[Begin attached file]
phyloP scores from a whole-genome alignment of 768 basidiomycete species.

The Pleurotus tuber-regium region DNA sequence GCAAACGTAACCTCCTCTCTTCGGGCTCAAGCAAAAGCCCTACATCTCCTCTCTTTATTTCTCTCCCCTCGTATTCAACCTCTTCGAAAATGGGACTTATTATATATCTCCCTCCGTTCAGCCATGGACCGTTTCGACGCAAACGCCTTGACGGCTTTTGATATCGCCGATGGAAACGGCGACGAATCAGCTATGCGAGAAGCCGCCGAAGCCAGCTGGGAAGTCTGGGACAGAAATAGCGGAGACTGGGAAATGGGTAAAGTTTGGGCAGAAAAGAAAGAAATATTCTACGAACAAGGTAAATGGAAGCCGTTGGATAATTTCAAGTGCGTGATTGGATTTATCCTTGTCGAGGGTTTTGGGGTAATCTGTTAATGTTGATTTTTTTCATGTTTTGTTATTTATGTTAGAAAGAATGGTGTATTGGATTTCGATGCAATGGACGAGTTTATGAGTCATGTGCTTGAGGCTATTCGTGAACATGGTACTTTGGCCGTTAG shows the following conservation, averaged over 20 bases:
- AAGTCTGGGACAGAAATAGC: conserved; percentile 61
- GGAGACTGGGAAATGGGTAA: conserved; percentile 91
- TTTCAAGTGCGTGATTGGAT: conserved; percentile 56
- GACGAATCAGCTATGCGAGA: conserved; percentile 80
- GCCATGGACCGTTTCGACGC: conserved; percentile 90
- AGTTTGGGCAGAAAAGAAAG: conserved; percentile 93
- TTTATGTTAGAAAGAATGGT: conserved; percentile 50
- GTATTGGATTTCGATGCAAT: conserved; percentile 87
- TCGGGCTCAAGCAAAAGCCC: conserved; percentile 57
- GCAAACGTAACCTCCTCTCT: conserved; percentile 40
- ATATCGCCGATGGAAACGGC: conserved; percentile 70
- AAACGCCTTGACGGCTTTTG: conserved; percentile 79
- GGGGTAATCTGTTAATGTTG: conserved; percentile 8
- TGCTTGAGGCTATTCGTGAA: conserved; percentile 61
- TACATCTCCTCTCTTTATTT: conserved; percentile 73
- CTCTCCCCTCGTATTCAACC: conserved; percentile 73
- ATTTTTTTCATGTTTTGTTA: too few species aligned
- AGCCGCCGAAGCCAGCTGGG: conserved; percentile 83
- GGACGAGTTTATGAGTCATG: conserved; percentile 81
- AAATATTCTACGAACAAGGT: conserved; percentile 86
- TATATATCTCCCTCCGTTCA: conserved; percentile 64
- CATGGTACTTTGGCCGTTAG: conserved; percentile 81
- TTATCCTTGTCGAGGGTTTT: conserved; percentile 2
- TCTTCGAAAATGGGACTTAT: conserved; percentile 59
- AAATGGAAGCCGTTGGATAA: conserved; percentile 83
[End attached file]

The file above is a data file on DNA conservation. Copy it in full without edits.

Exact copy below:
phyloP scores from a whole-genome alignment of 768 basidiomycete species.

The Pleurotus tuber-regium region DNA sequence GCAAACGTAACCTCCTCTCTTCGGGCTCAAGCAAAAGCCCTACATCTCCTCTCTTTATTTCTCTCCCCTCGTATTCAACCTCTTCGAAAATGGGACTTATTATATATCTCCCTCCGTTCAGCCATGGACCGTTTCGACGCAAACGCCTTGACGGCTTTTGATATCGCCGATGGAAACGGCGACGAATCAGCTATGCGAGAAGCCGCCGAAGCCAGCTGGGAAGTCTGGGACAGAAATAGCGGAGACTGGGAAATGGGTAAAGTTTGGGCAGAAAAGAAAGAAATATTCTACGAACAAGGTAAATGGAAGCCGTTGGATAATTTCAAGTGCGTGATTGGATTTATCCTTGTCGAGGGTTTTGGGGTAATCTGTTAATGTTGATTTTTTTCATGTTTTGTTATTTATGTTAGAAAGAATGGTGTATTGGATTTCGATGCAATGGACGAGTTTATGAGTCATGTGCTTGAGGCTATTCGTGAACATGGTACTTTGGCCGTTAG shows the following conservation, averaged over 20 bases:
- AAGTCTGGGACAGAAATAGC: conserved; percentile 61
- GGAGACTGGGAAATGGGTAA: conserved; percentile 91
- TTTCAAGTGCGTGATTGGAT: conserved; percentile 56
- GACGAATCAGCTATGCGAGA: conserved; percentile 80
- GCCATGGACCGTTTCGACGC: conserved; percentile 90
- AGTTTGGGCAGAAAAGAAAG: conserved; percentile 93
- TTTATGTTAGAAAGAATGGT: conserved; percentile 50
- GTATTGGATTTCGATGCAAT: conserved; percentile 87
- TCGGGCTCAAGCAAAAGCCC: conserved; percentile 57
- GCAAACGTAACCTCCTCTCT: conserved; percentile 40
- ATATCGCCGATGGAAACGGC: conserved; percentile 70
- AAACGCCTTGACGGCTTTTG: conserved; percentile 79
- GGGGTAATCTGTTAATGTTG: conserved; percentile 8
- TGCTTGAGGCTATTCGTGAA: conserved; percentile 61
- TACATCTCCTCTCTTTATTT: conserved; percentile 73
- CTCTCCCCTCGTATTCAACC: conserved; percentile 73
- ATTTTTTTCATGTTTTGTTA: too few species aligned
- AGCCGCCGAAGCCAGCTGGG: conserved; percentile 83
- GGACGAGTTTATGAGTCATG: conserved; percentile 81
- AAATATTCTACGAACAAGGT: conserved; percentile 86
- TATATATCTCCCTCCGTTCA: conserved; percentile 64
- CATGGTACTTTGGCCGTTAG: conserved; percentile 81
- TTATCCTTGTCGAGGGTTTT: conserved; percentile 2
- TCTTCGAAAATGGGACTTAT: conserved; percentile 59
- AAATGGAAGCCGTTGGATAA: conserved; percentile 83